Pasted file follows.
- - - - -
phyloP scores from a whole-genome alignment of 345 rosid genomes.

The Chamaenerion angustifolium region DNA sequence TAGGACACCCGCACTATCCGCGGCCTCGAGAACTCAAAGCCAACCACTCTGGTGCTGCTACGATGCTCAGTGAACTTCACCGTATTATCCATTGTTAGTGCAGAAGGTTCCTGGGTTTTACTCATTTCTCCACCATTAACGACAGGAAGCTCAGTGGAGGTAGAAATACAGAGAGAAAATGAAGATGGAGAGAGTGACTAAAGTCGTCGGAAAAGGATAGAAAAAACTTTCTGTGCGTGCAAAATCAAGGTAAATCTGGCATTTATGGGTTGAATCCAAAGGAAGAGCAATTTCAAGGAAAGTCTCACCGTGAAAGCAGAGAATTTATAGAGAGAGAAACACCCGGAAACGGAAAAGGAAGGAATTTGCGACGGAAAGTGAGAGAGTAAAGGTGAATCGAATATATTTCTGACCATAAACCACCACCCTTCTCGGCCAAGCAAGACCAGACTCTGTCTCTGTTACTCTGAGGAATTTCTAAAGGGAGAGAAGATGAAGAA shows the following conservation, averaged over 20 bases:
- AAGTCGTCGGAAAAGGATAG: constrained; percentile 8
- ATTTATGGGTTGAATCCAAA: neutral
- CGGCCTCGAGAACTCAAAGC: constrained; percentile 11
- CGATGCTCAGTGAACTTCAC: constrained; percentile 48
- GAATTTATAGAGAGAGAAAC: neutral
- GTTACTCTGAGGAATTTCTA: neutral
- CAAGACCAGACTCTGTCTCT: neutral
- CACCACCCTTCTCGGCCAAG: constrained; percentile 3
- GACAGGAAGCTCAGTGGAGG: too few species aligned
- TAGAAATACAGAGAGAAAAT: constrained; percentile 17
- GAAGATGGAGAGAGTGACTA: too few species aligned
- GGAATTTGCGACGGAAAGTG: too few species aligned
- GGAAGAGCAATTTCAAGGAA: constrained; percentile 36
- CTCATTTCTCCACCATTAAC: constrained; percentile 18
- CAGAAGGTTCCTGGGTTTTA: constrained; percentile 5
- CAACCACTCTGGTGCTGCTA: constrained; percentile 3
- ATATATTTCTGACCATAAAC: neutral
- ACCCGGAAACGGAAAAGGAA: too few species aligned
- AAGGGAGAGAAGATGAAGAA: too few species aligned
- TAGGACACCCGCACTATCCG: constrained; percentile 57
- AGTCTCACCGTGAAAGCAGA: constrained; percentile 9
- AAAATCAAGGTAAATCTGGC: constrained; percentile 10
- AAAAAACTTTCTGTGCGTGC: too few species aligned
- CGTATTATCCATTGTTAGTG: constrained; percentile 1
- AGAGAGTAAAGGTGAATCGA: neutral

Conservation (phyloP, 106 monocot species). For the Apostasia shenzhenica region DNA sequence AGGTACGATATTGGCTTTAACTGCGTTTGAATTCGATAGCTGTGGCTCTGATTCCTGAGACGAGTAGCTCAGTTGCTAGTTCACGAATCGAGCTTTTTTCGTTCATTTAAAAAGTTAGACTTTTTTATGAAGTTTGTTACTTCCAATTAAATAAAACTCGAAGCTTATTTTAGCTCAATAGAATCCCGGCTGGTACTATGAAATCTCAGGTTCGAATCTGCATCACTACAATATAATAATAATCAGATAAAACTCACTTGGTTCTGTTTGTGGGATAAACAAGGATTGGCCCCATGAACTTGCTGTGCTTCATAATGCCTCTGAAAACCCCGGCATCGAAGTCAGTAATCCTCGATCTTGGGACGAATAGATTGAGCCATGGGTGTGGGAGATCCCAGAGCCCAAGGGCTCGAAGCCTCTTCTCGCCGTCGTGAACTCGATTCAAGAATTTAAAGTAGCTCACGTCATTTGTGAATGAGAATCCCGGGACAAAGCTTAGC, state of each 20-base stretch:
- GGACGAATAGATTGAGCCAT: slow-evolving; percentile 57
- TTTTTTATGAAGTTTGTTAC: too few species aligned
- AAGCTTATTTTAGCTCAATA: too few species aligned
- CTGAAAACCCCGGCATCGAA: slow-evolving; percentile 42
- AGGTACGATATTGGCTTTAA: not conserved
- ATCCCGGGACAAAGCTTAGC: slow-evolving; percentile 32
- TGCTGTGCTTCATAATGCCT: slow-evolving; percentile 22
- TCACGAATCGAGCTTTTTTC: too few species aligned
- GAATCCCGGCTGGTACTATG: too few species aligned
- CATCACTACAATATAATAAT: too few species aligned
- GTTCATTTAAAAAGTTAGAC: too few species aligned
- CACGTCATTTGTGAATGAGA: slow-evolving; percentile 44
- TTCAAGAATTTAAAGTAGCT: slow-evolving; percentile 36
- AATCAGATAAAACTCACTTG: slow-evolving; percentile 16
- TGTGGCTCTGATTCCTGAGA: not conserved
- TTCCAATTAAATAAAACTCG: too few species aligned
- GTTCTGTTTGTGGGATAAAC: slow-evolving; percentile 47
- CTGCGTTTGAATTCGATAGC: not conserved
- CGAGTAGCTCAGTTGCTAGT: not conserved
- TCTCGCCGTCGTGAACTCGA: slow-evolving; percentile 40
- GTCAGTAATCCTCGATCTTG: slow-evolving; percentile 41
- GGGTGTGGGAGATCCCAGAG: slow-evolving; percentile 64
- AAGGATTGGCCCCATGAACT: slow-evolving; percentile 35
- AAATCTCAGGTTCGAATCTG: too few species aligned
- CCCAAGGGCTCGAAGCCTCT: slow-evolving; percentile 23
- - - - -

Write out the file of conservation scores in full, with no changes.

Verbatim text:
phyloP scores from a whole-genome alignment of 345 rosid genomes.

The Chamaenerion angustifolium region DNA sequence TAGGACACCCGCACTATCCGCGGCCTCGAGAACTCAAAGCCAACCACTCTGGTGCTGCTACGATGCTCAGTGAACTTCACCGTATTATCCATTGTTAGTGCAGAAGGTTCCTGGGTTTTACTCATTTCTCCACCATTAACGACAGGAAGCTCAGTGGAGGTAGAAATACAGAGAGAAAATGAAGATGGAGAGAGTGACTAAAGTCGTCGGAAAAGGATAGAAAAAACTTTCTGTGCGTGCAAAATCAAGGTAAATCTGGCATTTATGGGTTGAATCCAAAGGAAGAGCAATTTCAAGGAAAGTCTCACCGTGAAAGCAGAGAATTTATAGAGAGAGAAACACCCGGAAACGGAAAAGGAAGGAATTTGCGACGGAAAGTGAGAGAGTAAAGGTGAATCGAATATATTTCTGACCATAAACCACCACCCTTCTCGGCCAAGCAAGACCAGACTCTGTCTCTGTTACTCTGAGGAATTTCTAAAGGGAGAGAAGATGAAGAA shows the following conservation, averaged over 20 bases:
- AAGTCGTCGGAAAAGGATAG: constrained; percentile 8
- ATTTATGGGTTGAATCCAAA: neutral
- CGGCCTCGAGAACTCAAAGC: constrained; percentile 11
- CGATGCTCAGTGAACTTCAC: constrained; percentile 48
- GAATTTATAGAGAGAGAAAC: neutral
- GTTACTCTGAGGAATTTCTA: neutral
- CAAGACCAGACTCTGTCTCT: neutral
- CACCACCCTTCTCGGCCAAG: constrained; percentile 3
- GACAGGAAGCTCAGTGGAGG: too few species aligned
- TAGAAATACAGAGAGAAAAT: constrained; percentile 17
- GAAGATGGAGAGAGTGACTA: too few species aligned
- GGAATTTGCGACGGAAAGTG: too few species aligned
- GGAAGAGCAATTTCAAGGAA: constrained; percentile 36
- CTCATTTCTCCACCATTAAC: constrained; percentile 18
- CAGAAGGTTCCTGGGTTTTA: constrained; percentile 5
- CAACCACTCTGGTGCTGCTA: constrained; percentile 3
- ATATATTTCTGACCATAAAC: neutral
- ACCCGGAAACGGAAAAGGAA: too few species aligned
- AAGGGAGAGAAGATGAAGAA: too few species aligned
- TAGGACACCCGCACTATCCG: constrained; percentile 57
- AGTCTCACCGTGAAAGCAGA: constrained; percentile 9
- AAAATCAAGGTAAATCTGGC: constrained; percentile 10
- AAAAAACTTTCTGTGCGTGC: too few species aligned
- CGTATTATCCATTGTTAGTG: constrained; percentile 1
- AGAGAGTAAAGGTGAATCGA: neutral

Conservation (phyloP, 106 monocot species). For the Apostasia shenzhenica region DNA sequence AGGTACGATATTGGCTTTAACTGCGTTTGAATTCGATAGCTGTGGCTCTGATTCCTGAGACGAGTAGCTCAGTTGCTAGTTCACGAATCGAGCTTTTTTCGTTCATTTAAAAAGTTAGACTTTTTTATGAAGTTTGTTACTTCCAATTAAATAAAACTCGAAGCTTATTTTAGCTCAATAGAATCCCGGCTGGTACTATGAAATCTCAGGTTCGAATCTGCATCACTACAATATAATAATAATCAGATAAAACTCACTTGGTTCTGTTTGTGGGATAAACAAGGATTGGCCCCATGAACTTGCTGTGCTTCATAATGCCTCTGAAAACCCCGGCATCGAAGTCAGTAATCCTCGATCTTGGGACGAATAGATTGAGCCATGGGTGTGGGAGATCCCAGAGCCCAAGGGCTCGAAGCCTCTTCTCGCCGTCGTGAACTCGATTCAAGAATTTAAAGTAGCTCACGTCATTTGTGAATGAGAATCCCGGGACAAAGCTTAGC, state of each 20-base stretch:
- GGACGAATAGATTGAGCCAT: slow-evolving; percentile 57
- TTTTTTATGAAGTTTGTTAC: too few species aligned
- AAGCTTATTTTAGCTCAATA: too few species aligned
- CTGAAAACCCCGGCATCGAA: slow-evolving; percentile 42
- AGGTACGATATTGGCTTTAA: not conserved
- ATCCCGGGACAAAGCTTAGC: slow-evolving; percentile 32
- TGCTGTGCTTCATAATGCCT: slow-evolving; percentile 22
- TCACGAATCGAGCTTTTTTC: too few species aligned
- GAATCCCGGCTGGTACTATG: too few species aligned
- CATCACTACAATATAATAAT: too few species aligned
- GTTCATTTAAAAAGTTAGAC: too few species aligned
- CACGTCATTTGTGAATGAGA: slow-evolving; percentile 44
- TTCAAGAATTTAAAGTAGCT: slow-evolving; percentile 36
- AATCAGATAAAACTCACTTG: slow-evolving; percentile 16
- TGTGGCTCTGATTCCTGAGA: not conserved
- TTCCAATTAAATAAAACTCG: too few species aligned
- GTTCTGTTTGTGGGATAAAC: slow-evolving; percentile 47
- CTGCGTTTGAATTCGATAGC: not conserved
- CGAGTAGCTCAGTTGCTAGT: not conserved
- TCTCGCCGTCGTGAACTCGA: slow-evolving; percentile 40
- GTCAGTAATCCTCGATCTTG: slow-evolving; percentile 41
- GGGTGTGGGAGATCCCAGAG: slow-evolving; percentile 64
- AAGGATTGGCCCCATGAACT: slow-evolving; percentile 35
- AAATCTCAGGTTCGAATCTG: too few species aligned
- CCCAAGGGCTCGAAGCCTCT: slow-evolving; percentile 23